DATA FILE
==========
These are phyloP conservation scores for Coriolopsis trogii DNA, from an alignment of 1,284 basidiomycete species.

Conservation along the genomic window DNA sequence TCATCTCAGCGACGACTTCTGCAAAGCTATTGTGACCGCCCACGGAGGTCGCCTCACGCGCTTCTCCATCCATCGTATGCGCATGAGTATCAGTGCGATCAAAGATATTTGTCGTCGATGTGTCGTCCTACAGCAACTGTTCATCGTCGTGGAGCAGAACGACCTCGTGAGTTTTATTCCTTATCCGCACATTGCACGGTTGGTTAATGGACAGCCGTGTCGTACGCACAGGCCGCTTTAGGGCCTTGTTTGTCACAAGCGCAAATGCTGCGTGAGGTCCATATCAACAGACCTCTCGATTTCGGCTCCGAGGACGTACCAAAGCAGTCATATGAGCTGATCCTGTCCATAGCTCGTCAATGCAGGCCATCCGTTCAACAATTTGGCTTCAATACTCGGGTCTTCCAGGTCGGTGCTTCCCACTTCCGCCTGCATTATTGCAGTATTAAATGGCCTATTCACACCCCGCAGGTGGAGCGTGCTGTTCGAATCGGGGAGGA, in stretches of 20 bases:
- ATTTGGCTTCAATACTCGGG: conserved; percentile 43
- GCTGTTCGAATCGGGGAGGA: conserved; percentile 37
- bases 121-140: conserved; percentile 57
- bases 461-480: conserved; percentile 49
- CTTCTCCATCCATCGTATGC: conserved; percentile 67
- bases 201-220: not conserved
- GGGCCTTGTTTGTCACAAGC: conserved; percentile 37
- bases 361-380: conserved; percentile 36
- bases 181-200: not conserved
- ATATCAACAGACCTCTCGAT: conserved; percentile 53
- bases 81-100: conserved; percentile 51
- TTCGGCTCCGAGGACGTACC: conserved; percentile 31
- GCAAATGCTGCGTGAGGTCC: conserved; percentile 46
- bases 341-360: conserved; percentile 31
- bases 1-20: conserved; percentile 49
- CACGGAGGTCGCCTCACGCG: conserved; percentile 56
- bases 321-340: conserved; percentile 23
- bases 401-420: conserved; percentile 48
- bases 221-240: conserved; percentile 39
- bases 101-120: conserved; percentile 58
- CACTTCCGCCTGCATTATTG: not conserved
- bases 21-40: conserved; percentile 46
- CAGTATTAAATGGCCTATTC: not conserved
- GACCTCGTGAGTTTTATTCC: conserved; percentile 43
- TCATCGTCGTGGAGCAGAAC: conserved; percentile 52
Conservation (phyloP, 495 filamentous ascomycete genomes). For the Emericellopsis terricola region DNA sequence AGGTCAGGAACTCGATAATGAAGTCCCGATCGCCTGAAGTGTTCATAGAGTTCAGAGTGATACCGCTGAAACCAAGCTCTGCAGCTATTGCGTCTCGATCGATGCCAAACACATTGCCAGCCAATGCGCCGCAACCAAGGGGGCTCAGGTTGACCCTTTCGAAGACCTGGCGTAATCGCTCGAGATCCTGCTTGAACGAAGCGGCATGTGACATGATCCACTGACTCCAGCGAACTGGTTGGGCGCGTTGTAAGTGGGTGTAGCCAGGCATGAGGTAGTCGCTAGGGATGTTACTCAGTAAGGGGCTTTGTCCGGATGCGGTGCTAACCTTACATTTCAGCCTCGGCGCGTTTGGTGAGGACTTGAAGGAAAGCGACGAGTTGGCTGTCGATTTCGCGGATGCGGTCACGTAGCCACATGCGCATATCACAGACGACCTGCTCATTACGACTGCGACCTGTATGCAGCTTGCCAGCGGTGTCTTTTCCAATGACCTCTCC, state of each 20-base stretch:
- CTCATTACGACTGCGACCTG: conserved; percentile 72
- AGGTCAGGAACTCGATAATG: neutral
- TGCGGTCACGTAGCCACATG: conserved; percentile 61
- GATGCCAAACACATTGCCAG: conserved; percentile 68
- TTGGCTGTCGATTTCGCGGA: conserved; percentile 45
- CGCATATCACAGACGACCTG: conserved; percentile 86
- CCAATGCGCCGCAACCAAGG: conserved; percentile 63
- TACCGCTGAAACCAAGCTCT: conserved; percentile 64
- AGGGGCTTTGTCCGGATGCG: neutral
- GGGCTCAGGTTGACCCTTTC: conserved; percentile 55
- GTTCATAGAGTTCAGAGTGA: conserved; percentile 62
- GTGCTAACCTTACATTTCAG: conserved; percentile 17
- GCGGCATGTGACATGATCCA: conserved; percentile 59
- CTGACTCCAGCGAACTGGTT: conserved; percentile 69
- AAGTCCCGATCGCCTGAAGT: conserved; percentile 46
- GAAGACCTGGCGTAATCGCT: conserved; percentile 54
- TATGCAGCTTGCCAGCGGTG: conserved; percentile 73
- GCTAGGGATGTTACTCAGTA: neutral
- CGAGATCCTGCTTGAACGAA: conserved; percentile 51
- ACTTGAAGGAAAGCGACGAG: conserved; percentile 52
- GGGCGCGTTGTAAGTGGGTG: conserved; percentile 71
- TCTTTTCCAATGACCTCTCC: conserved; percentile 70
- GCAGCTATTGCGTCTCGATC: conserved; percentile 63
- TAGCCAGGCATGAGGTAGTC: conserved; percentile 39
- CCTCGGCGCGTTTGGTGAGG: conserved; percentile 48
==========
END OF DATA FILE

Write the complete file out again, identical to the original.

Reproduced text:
These are phyloP conservation scores for Coriolopsis trogii DNA, from an alignment of 1,284 basidiomycete species.

Conservation along the genomic window DNA sequence TCATCTCAGCGACGACTTCTGCAAAGCTATTGTGACCGCCCACGGAGGTCGCCTCACGCGCTTCTCCATCCATCGTATGCGCATGAGTATCAGTGCGATCAAAGATATTTGTCGTCGATGTGTCGTCCTACAGCAACTGTTCATCGTCGTGGAGCAGAACGACCTCGTGAGTTTTATTCCTTATCCGCACATTGCACGGTTGGTTAATGGACAGCCGTGTCGTACGCACAGGCCGCTTTAGGGCCTTGTTTGTCACAAGCGCAAATGCTGCGTGAGGTCCATATCAACAGACCTCTCGATTTCGGCTCCGAGGACGTACCAAAGCAGTCATATGAGCTGATCCTGTCCATAGCTCGTCAATGCAGGCCATCCGTTCAACAATTTGGCTTCAATACTCGGGTCTTCCAGGTCGGTGCTTCCCACTTCCGCCTGCATTATTGCAGTATTAAATGGCCTATTCACACCCCGCAGGTGGAGCGTGCTGTTCGAATCGGGGAGGA, in stretches of 20 bases:
- ATTTGGCTTCAATACTCGGG: conserved; percentile 43
- GCTGTTCGAATCGGGGAGGA: conserved; percentile 37
- bases 121-140: conserved; percentile 57
- bases 461-480: conserved; percentile 49
- CTTCTCCATCCATCGTATGC: conserved; percentile 67
- bases 201-220: not conserved
- GGGCCTTGTTTGTCACAAGC: conserved; percentile 37
- bases 361-380: conserved; percentile 36
- bases 181-200: not conserved
- ATATCAACAGACCTCTCGAT: conserved; percentile 53
- bases 81-100: conserved; percentile 51
- TTCGGCTCCGAGGACGTACC: conserved; percentile 31
- GCAAATGCTGCGTGAGGTCC: conserved; percentile 46
- bases 341-360: conserved; percentile 31
- bases 1-20: conserved; percentile 49
- CACGGAGGTCGCCTCACGCG: conserved; percentile 56
- bases 321-340: conserved; percentile 23
- bases 401-420: conserved; percentile 48
- bases 221-240: conserved; percentile 39
- bases 101-120: conserved; percentile 58
- CACTTCCGCCTGCATTATTG: not conserved
- bases 21-40: conserved; percentile 46
- CAGTATTAAATGGCCTATTC: not conserved
- GACCTCGTGAGTTTTATTCC: conserved; percentile 43
- TCATCGTCGTGGAGCAGAAC: conserved; percentile 52
Conservation (phyloP, 495 filamentous ascomycete genomes). For the Emericellopsis terricola region DNA sequence AGGTCAGGAACTCGATAATGAAGTCCCGATCGCCTGAAGTGTTCATAGAGTTCAGAGTGATACCGCTGAAACCAAGCTCTGCAGCTATTGCGTCTCGATCGATGCCAAACACATTGCCAGCCAATGCGCCGCAACCAAGGGGGCTCAGGTTGACCCTTTCGAAGACCTGGCGTAATCGCTCGAGATCCTGCTTGAACGAAGCGGCATGTGACATGATCCACTGACTCCAGCGAACTGGTTGGGCGCGTTGTAAGTGGGTGTAGCCAGGCATGAGGTAGTCGCTAGGGATGTTACTCAGTAAGGGGCTTTGTCCGGATGCGGTGCTAACCTTACATTTCAGCCTCGGCGCGTTTGGTGAGGACTTGAAGGAAAGCGACGAGTTGGCTGTCGATTTCGCGGATGCGGTCACGTAGCCACATGCGCATATCACAGACGACCTGCTCATTACGACTGCGACCTGTATGCAGCTTGCCAGCGGTGTCTTTTCCAATGACCTCTCC, state of each 20-base stretch:
- CTCATTACGACTGCGACCTG: conserved; percentile 72
- AGGTCAGGAACTCGATAATG: neutral
- TGCGGTCACGTAGCCACATG: conserved; percentile 61
- GATGCCAAACACATTGCCAG: conserved; percentile 68
- TTGGCTGTCGATTTCGCGGA: conserved; percentile 45
- CGCATATCACAGACGACCTG: conserved; percentile 86
- CCAATGCGCCGCAACCAAGG: conserved; percentile 63
- TACCGCTGAAACCAAGCTCT: conserved; percentile 64
- AGGGGCTTTGTCCGGATGCG: neutral
- GGGCTCAGGTTGACCCTTTC: conserved; percentile 55
- GTTCATAGAGTTCAGAGTGA: conserved; percentile 62
- GTGCTAACCTTACATTTCAG: conserved; percentile 17
- GCGGCATGTGACATGATCCA: conserved; percentile 59
- CTGACTCCAGCGAACTGGTT: conserved; percentile 69
- AAGTCCCGATCGCCTGAAGT: conserved; percentile 46
- GAAGACCTGGCGTAATCGCT: conserved; percentile 54
- TATGCAGCTTGCCAGCGGTG: conserved; percentile 73
- GCTAGGGATGTTACTCAGTA: neutral
- CGAGATCCTGCTTGAACGAA: conserved; percentile 51
- ACTTGAAGGAAAGCGACGAG: conserved; percentile 52
- GGGCGCGTTGTAAGTGGGTG: conserved; percentile 71
- TCTTTTCCAATGACCTCTCC: conserved; percentile 70
- GCAGCTATTGCGTCTCGATC: conserved; percentile 63
- TAGCCAGGCATGAGGTAGTC: conserved; percentile 39
- CCTCGGCGCGTTTGGTGAGG: conserved; percentile 48